Michigan for the Weekend
07/07-07/09 Michigan, why did you want to be on the same time zone as New York?
Michigan, you're basically midwest. Take on the central time zone.
When I finally got off the bus at Ann Arbor station, I didn't understand why my Greyhound ticket said my ETA would be 11:30PM. It was clearly 10:30PM. That was before Nate pointed out the time zone shift.
This weekend, I took a trip up to Michigan to visit Anna. I met her when we were studying abroad in Singapore, and we haven't lost touch since. She was definitely one of my closer friends in Singapore, and we lived in the same hall (Hall 8!).
On Saturday, Nate, Anna and I started our day with a trip to the county fair. At this point, this was the most American activity I've done to date. It's everything you'd expect from a stereotypical fair- the greasy, fried foods, the amusement park getup, the farm animals, the pop up tents selling everything and anything you don't need, and the tractor competitions. I had 50 cent bottomless chocolate milk and watched a video of a cow giving birth. I also contemplated on getting an airbrush tattoo with the message "FROG- Fully Rely On God" beneath a cartoon frog. Trust me, I was amused.
We drove into Detroit afterwards, passing the exit for 8 Mile Road. My inner Eminem fangirl got really excited. Anna and Nate replied with a simple "you can get out of the car to take pictures, but we'll stay in the car."
Downtown Detroit was nothing like I expected. The way stereotypes made it out to be, I expected this industrial wasteland of nothing. But they've really cleaned up since, at least in the downtown core. It wasn't bustling like Chicago even on the weekend, but I didn't feel sketched out to be walking there in broad daylight. We ate lunch at American Coney Island, where I had my first Coney Island Chili Dog. I could've had two. Stuff was heavy but still, I could've done two.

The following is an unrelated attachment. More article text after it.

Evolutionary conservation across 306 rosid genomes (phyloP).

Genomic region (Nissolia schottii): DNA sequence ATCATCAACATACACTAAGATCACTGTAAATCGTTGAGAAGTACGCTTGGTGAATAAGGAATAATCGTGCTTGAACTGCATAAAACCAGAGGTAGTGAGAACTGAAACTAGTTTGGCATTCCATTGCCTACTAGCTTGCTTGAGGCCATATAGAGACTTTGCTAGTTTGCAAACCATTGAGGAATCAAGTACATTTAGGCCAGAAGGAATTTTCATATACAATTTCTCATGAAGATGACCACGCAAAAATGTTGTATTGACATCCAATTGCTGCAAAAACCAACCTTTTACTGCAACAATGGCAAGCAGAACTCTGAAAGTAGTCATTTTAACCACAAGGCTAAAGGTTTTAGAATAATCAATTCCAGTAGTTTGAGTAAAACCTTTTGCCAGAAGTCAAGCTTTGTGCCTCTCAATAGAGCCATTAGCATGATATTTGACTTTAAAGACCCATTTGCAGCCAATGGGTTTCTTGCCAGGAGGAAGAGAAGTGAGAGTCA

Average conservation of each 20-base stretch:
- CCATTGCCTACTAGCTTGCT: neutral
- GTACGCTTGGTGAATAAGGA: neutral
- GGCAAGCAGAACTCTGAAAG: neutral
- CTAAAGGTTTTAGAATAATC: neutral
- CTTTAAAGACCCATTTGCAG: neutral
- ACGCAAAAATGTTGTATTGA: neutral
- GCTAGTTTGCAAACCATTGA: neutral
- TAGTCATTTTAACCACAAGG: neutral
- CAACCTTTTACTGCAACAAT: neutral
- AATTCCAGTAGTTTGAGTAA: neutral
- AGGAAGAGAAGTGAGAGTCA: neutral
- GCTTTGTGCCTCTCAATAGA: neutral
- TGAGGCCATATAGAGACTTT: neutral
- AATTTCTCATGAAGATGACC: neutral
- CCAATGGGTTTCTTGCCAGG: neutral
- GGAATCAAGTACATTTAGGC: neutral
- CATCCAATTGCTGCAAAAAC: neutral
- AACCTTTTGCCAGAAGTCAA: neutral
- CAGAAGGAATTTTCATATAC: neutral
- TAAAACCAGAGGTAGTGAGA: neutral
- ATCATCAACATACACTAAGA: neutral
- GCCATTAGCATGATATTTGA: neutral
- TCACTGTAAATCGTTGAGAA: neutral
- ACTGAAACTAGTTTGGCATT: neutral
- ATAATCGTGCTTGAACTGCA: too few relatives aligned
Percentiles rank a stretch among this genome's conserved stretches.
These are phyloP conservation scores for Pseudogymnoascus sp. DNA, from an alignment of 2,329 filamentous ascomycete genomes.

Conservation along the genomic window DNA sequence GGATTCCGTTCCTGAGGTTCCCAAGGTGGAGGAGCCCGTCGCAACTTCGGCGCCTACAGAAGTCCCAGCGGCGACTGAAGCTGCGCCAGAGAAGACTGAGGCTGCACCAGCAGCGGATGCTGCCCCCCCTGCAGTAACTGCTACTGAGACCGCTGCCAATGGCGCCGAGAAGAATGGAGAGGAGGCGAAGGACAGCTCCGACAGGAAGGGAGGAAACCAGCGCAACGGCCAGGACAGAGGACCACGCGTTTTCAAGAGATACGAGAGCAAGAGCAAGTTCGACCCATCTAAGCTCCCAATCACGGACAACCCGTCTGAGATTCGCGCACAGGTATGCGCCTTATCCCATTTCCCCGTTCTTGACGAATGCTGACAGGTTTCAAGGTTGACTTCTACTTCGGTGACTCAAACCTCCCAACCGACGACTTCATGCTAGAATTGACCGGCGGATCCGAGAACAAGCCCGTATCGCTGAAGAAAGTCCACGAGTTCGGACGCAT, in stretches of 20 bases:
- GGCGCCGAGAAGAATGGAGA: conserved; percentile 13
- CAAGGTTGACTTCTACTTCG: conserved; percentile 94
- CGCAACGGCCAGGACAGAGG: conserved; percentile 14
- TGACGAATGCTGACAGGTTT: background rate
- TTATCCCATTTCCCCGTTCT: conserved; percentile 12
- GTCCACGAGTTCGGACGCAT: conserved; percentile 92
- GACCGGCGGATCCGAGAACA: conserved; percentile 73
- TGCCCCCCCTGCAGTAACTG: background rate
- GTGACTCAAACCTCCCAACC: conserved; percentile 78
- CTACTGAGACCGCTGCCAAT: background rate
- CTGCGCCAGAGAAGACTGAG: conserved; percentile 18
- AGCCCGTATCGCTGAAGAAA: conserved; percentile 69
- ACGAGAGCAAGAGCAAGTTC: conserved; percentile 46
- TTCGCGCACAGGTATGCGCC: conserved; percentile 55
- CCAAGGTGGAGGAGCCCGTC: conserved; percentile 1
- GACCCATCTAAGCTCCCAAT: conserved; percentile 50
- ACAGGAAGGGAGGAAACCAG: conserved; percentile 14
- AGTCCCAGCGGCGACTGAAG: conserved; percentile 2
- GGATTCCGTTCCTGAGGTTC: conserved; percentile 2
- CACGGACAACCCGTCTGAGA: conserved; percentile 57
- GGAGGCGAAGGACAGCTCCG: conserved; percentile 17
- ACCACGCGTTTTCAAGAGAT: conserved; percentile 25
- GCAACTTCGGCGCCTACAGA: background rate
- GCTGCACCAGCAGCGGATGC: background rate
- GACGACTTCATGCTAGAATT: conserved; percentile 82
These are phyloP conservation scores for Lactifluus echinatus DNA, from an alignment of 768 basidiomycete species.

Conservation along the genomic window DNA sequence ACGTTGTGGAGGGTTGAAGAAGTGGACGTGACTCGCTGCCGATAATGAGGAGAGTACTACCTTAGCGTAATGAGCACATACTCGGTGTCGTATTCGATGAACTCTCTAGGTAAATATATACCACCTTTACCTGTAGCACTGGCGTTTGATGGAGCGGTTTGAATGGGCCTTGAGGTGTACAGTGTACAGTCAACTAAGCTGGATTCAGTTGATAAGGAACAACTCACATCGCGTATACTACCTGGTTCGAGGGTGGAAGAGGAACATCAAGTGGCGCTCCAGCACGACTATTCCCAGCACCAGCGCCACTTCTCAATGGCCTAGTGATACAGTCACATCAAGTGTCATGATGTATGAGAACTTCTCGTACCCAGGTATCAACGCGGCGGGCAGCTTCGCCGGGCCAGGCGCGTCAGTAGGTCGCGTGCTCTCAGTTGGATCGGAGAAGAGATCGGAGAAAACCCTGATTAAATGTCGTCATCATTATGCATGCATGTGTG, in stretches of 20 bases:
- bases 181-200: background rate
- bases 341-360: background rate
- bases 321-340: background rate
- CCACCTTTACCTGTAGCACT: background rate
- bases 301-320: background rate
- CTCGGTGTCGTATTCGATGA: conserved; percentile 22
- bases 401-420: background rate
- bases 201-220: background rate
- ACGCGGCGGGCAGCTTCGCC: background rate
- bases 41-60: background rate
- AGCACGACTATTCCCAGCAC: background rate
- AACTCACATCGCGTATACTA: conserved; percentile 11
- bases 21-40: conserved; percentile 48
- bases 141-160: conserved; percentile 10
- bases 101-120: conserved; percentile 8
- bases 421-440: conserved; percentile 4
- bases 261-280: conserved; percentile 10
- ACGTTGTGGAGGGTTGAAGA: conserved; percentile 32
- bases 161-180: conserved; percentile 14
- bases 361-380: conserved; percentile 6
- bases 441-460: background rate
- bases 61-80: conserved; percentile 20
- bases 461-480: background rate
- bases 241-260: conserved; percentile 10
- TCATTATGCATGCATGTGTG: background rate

Campus Martius is really beautiful during the summer. The emphasis on open space, public parks and a safe area for kids and families to enjoy really played out well. They even had an area in the middle of the plaza with sand to mimic a beach. Lanterns were hanging on wires, and colourful chairs were scattered around.
The Guardian building was another treasure. It's an art deco building, and the interiors reminded me of Spain- the way they decorated with colourful tiles and an almost symmetrical Gaudi style.
Passing the General Motors offices, I got Hunger Games flashbacks. The GM buildings looked like its own futuristic city. But it was located in a very beautiful spot by the river. It was my first time seeing Windsor across the river. Detroit and Windsor are SO close to each other. We could even hear the sounds of a concert that was happening over on Windsor's side.
Afterwards, we had an afternoon snack at the Punch Bowl Social. It was such a swanky restaurant, and it had a section for arcade games and bowling, too. I ordered an almond milkshake and struggled to finish it because it was so heavy. But that didn't stop us from eating dinner shortly after.
I have 3 exploration highlights from today: